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The Parliament approves the 2012 Spanish Government Budget without increasing investment in Catalonia

Using its absolute majority, the People’s Party (PP) has approved the Spanish Government’s budget for the current year refusing 3,100 amendments from the opposition. Only 3 minor amendments from the opposition parties have been accepted. The budget does not respect the current legislation, which obliges to guarantee a minimum investment percentage to be made in Catalonia in order to compensate for an historical lack of money being put into the Autonomous Community. According to Catalan law, approved by the Spanish Parliament, Catalonia should receive at least 18.66% of all the territorial investment made throughout Spain; however it only receives 11.04%.


24 May 2012 01:13 AM


ACN / Gaspar Pericay Coll

Madrid (ACN).- As expected, the People\u2019s Party (PP), which runs the Spanish Government, has used its absolute majority in the Parliament and approved the Spanish Budget for 2012 without any modification from the opposition. Now the text has been sent to the Senate, which is expected to approve the law without any significant modification. In case the text is modified, it will be returned to the Parliament for its definitive approval. In the lower chamber, the PP has rejected all the 3,100 amendments presented by the opposition, except small changes. The Spanish Minister for Finance, Cristóbal Montoro, has justified the decision as \u201Cit was important\u201D to maintain the spending levels by \u201Cnot including modifications\u201D. Over the past three days, the Spanish Parliament has debated the budget for 2012, but the Government has been inflexible and has not allowed any margin to incorporate variations, neither in spending nor in revenue. That was Montoro's strategy. However, the budget ignores the current legislation regarding Catalonia\u2019s funding scheme, which is ruled by Spanish Level laws and Catalonia\u2019s main law, approved by the Spanish Parliament and by a referendum of the Catalan people. The current legislation recognises that the Spanish Government must guarantee Catalonia a minimum investment percentage in order to compensate for an historical lack of investment carried out for decades. The Catalan parties have presented amendments to modify this aspect, which was not increasing the global spending but shifting priorities. It has been unsuccessful, and the People\u2019s Party has simply decided to ignore the current legislation.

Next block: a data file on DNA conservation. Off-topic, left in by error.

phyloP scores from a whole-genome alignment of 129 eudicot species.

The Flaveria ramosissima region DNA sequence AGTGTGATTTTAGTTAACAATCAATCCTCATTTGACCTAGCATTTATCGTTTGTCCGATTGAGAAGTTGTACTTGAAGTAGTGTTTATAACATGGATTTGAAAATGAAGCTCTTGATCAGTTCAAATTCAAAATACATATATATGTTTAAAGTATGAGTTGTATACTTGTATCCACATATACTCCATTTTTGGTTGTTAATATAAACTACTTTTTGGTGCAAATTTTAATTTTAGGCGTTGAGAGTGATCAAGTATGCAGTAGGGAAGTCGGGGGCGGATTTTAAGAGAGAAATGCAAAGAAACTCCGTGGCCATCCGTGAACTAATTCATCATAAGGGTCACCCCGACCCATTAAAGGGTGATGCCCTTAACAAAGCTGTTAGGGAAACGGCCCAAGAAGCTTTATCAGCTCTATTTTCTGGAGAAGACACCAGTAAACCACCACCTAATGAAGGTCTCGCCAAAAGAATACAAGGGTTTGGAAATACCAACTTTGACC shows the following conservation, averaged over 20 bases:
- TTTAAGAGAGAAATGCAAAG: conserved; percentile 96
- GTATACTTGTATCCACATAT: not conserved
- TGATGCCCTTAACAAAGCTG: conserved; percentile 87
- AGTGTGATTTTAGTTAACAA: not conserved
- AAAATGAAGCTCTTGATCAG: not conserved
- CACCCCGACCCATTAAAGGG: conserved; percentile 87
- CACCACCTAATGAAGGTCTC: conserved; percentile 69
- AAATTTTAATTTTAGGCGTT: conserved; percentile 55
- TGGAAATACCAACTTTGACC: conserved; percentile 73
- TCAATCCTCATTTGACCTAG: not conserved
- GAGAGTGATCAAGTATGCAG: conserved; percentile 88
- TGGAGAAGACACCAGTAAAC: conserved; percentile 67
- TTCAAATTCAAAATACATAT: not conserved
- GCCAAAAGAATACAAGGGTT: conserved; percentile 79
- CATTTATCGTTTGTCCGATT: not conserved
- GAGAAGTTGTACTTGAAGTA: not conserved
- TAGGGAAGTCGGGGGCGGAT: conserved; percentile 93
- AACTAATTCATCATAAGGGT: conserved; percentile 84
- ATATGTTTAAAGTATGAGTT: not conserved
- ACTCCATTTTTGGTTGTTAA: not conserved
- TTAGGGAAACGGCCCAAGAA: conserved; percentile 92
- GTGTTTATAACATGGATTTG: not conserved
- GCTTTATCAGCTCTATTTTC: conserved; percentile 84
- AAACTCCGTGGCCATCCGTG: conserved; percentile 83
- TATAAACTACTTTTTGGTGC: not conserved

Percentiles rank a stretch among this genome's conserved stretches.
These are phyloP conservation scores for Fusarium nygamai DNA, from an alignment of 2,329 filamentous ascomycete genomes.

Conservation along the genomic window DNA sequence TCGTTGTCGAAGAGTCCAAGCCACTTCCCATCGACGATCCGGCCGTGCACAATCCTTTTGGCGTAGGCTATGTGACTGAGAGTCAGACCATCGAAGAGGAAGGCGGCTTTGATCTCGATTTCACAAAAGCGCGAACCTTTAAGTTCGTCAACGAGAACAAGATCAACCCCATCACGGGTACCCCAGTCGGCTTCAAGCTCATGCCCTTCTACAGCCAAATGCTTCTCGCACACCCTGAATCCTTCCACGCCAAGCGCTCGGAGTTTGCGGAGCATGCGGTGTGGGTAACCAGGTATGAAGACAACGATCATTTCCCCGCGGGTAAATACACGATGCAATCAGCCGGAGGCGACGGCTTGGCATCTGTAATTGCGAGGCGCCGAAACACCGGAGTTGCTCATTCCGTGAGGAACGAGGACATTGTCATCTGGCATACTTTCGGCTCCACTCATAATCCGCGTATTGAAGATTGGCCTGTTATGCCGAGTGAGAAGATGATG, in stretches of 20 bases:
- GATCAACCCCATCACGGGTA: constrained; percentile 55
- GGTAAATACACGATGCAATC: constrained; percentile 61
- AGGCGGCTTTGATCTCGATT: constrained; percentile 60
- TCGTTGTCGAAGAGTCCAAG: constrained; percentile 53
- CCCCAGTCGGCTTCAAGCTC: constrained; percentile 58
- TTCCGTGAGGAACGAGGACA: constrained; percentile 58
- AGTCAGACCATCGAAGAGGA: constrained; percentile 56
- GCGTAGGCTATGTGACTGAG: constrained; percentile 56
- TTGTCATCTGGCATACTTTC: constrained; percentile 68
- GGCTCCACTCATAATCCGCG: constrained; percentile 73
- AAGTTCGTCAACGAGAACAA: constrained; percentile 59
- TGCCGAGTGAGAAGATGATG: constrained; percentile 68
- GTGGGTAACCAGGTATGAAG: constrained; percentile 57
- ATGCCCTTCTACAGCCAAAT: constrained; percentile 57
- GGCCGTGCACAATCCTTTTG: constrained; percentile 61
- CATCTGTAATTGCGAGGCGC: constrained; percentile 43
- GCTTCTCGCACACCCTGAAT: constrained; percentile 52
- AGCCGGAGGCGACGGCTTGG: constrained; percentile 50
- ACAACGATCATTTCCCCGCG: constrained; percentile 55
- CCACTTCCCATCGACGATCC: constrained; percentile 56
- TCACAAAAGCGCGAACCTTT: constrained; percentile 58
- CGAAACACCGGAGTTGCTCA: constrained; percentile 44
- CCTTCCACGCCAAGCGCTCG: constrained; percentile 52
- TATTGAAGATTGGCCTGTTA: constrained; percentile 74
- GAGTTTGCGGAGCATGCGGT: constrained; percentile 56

Josep Sanchez Llibre, from the Centre-Right Catalan Nationalist Coalition (CiU), was disappointed with Montoro and the Spanish Government\u2019s \u201Csuperb and arrogant attitude\u201D by neglecting Catalonia\u2019s funding scheme and legitimate claims. Sánchez-Llibre said that sooner or later, the PP will come back to knock on CiU\u2019s door.

The Spokesperson of the Catalan Green Socialists (ICV), Joan Coscubiela, criticised the People\u2019s party refusal to all the amendments presented by the other groups. He wondered, \u201Cdo they really believe that not a single amendment from the opposition disserves to be taken into account?\u201D \u201CIf this is the idea of dialogue and democracy they have, then it\u2019s clearly improvable\u201D, he stated.